Since her 1999 directorial debut The Virgin Suicides, Sofia Coppola has proven to be one of the most significant auteurs in the industry. Not only is she one of two female directors to win a Best Screenplay Award at the Oscars, but is also the only American female director to win Best Director at the Cannes Film Festival. Her work, while somewhat divisive, has displayed her wonderful precision and insight behind the camera.
Coppola’s latest venture is The Beguiled, the film that won her the coveted Cannes trophy. As a loose adaptation of Thomas Cullinan’s novel (as well as the 1971 film), the film follows a small girl’s school in the south during the Civil War. When one of the girls stumbles upon an injured Union soldier, they decide to bring him in, causing internal rifts in the house.
Based on Coppola’s track record and the acclaim of the original adaptation, expectations were high for this film to live up to the standard. Thankfully, The Beguiled is an accomplished drama that simmers with raw emotion and depth, ranking it among Coppola’s best work.
Performance-wise, this is one of the most accomplished ensembles of the year. Nicole Kidman gives audiences a wonderful reminder of just how good of an actress she is, nailing the icy persona of her character. Kristin Dunst is the standout however, with her calm melancholy having the most dramatic potency. Casting agents would be hard-pressed to find an actor to play charming better than Colin Farrell, whose seduction of the house is thankfully never overplayed. Elle Fanning, Angourie Rice, and Oona Laurence are all very good as well, delivering performances beyond their years.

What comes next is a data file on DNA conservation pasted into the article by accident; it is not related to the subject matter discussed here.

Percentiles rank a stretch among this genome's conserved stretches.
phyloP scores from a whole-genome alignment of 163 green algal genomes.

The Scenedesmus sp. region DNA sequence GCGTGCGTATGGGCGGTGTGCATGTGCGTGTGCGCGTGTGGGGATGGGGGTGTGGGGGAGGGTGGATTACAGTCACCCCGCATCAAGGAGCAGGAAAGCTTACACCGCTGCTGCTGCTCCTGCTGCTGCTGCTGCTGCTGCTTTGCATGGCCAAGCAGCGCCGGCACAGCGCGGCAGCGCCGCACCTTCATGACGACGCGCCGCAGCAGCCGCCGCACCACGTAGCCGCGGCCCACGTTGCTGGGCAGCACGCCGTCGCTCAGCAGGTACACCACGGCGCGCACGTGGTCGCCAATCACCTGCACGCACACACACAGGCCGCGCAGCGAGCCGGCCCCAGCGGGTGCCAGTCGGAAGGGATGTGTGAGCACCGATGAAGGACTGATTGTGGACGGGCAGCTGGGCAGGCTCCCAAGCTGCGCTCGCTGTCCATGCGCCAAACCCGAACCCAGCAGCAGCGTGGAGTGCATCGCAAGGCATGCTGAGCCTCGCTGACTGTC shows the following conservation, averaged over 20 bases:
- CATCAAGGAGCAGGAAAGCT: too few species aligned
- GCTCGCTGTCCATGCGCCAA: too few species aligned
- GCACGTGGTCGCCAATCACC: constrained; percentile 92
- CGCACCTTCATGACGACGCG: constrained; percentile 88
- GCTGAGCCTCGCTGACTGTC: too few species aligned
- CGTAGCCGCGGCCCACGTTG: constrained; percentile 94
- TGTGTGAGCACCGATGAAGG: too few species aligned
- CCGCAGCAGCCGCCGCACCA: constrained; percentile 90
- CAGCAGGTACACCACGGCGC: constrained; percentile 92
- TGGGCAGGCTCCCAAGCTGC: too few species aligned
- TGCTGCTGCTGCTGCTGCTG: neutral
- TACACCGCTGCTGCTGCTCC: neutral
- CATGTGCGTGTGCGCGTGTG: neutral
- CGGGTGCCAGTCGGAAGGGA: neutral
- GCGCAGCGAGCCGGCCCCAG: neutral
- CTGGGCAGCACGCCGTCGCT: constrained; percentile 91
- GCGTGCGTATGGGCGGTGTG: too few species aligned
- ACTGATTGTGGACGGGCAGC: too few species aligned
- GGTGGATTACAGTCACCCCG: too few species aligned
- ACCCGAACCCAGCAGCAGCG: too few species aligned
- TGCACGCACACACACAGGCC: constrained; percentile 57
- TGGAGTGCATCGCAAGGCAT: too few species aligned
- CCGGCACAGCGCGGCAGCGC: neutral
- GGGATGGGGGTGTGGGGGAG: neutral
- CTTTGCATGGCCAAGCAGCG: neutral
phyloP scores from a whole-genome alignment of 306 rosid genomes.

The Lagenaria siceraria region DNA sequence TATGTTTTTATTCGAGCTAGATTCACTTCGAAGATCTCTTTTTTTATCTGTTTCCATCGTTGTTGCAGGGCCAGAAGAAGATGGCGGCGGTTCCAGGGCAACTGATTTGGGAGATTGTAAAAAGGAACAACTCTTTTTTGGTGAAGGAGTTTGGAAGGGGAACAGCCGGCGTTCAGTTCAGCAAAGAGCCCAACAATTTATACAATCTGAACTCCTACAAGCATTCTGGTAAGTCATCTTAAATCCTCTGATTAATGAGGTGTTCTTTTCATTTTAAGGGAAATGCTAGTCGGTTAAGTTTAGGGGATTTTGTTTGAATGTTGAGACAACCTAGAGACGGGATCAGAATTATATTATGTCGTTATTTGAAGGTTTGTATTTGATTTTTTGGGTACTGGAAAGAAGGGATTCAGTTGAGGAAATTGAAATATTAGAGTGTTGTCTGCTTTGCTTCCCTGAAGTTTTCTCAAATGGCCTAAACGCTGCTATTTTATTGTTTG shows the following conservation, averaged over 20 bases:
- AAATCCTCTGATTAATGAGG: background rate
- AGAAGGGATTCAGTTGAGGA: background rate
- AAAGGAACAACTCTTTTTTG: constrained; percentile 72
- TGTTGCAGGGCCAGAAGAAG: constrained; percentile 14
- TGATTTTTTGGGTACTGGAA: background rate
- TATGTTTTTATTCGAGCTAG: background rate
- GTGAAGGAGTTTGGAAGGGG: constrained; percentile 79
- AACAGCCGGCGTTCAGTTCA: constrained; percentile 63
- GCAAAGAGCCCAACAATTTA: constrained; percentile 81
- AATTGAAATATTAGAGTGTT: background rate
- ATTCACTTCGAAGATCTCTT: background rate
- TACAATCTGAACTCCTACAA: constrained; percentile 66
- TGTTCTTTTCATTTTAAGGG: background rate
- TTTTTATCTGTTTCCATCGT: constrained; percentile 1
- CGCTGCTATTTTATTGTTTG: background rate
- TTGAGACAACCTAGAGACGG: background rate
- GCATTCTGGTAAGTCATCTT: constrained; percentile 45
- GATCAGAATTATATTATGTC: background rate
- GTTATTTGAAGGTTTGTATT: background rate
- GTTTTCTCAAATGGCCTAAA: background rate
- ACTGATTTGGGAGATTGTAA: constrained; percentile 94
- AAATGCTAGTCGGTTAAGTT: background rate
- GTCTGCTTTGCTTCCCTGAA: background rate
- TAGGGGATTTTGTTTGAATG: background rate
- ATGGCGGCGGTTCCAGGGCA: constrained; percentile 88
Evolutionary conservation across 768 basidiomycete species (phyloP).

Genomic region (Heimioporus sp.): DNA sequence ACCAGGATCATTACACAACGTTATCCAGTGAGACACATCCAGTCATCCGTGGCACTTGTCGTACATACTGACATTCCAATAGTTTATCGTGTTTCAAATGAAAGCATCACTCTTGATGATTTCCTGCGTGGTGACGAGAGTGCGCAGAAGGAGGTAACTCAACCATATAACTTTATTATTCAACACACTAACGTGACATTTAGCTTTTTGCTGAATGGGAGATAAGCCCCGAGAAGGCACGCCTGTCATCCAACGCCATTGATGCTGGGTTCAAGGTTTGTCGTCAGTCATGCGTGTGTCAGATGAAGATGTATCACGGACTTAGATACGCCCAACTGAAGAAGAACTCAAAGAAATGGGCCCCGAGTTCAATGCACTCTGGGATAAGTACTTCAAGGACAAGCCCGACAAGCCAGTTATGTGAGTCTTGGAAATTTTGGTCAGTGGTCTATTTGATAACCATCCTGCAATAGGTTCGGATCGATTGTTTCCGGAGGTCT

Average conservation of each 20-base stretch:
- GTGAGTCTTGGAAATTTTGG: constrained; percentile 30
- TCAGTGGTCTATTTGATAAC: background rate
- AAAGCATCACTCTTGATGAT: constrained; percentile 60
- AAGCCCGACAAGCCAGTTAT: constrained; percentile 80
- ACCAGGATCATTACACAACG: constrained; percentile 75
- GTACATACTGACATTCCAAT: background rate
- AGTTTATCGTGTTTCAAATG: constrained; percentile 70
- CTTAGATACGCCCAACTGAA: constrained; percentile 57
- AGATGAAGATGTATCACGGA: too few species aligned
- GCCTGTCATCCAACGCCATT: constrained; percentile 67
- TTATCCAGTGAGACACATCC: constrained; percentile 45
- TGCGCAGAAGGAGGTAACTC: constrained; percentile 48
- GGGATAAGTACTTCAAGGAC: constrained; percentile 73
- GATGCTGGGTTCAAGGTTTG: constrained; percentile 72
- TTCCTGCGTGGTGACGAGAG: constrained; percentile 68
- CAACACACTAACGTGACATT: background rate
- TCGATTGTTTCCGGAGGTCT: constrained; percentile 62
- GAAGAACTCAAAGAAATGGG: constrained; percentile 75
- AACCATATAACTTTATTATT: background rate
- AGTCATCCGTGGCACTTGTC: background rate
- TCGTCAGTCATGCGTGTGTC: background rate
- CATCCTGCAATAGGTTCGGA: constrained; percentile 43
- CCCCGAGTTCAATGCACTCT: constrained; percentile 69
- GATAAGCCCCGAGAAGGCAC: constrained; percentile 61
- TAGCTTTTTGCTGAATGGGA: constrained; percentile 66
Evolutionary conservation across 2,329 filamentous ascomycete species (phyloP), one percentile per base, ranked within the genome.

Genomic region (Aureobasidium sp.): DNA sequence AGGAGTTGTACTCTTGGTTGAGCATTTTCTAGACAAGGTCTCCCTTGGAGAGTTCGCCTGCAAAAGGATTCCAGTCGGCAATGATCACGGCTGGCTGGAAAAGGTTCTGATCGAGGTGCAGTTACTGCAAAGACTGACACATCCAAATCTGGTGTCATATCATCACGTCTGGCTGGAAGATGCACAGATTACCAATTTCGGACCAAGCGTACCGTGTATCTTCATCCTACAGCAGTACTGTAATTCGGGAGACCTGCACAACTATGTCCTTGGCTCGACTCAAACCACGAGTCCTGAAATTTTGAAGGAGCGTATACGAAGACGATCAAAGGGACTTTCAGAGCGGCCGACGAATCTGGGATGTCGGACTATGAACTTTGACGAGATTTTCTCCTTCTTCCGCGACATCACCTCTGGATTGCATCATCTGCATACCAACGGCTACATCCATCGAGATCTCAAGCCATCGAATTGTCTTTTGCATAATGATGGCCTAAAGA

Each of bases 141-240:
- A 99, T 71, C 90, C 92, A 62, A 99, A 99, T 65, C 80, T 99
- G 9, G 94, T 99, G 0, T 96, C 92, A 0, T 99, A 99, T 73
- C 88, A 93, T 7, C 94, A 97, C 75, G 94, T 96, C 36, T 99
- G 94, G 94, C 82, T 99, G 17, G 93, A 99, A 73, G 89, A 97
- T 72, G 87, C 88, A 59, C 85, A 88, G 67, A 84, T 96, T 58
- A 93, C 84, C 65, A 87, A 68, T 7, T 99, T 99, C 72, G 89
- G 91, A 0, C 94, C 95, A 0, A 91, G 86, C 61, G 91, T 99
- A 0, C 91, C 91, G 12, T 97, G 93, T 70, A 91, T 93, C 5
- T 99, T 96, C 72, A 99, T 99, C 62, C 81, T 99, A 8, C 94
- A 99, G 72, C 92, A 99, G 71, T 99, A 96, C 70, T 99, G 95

The Beguiled may be considered thin for some, but personally I found the film enriching. Coppola steady hand is the perfect fit for the material, giving the audience time to breath with these characters and understand their ticks, despite knowing little about their background. Due to the restraint nature the woman must act at, there is a lot of raw emotion simmering under the surface, which kept me engaged. Just seeing how the groups dynamic changes throughout, as the women are driven by lust, jealously, and desire to escape their confined lifestyle is fascinating. The contrast between their quite abode to the booms of gunfire that surround it is quiet telling, and makes for a great aesthetic.
As a director, Coppola delivers her unique filmmaking touch to this material. The film is beautiful, with her collaboration with cinematographer Phillippe Le Sourd capturing some profound moments. Where Coppola’s skill truly shines is in the tonal balance, with this film ridding a fine line between a seductive drama and dark comedy. Coppola is able to make both contrast each other perfectly, making it a seamless fit.
Much controversy has been made about Coppola’s changes from the original material, especially her removal of slave characters. While the debate over diversity is fair, I personally think Coppola’s choice works artistically. By removing the slave characters, Coppola is able to transition her focus less on the mysterious man, but more on this fascinating group of women. She deserves more credit for taking acclaimed source material and interjecting her own concepts and ideas seamlessly into the narrative.
My issues with the film are fairly minor, but there are some persistent issues. Even as someone who hasn’t seen the original, the story for the most part is fairly predictable, aside from a few fun twists the film takes along the way. This does take away from some of the dramatic tension the film develops. Also, there is a lot of repetition in the film, which can be hit or miss at times depending on the situation.
The Beguiled is one of the year’s most accomplished films, providing a masterclass of acting as well as another example of Sofia Coppola’s immense talent. I am fascinated to see what to she has in store next for audiences.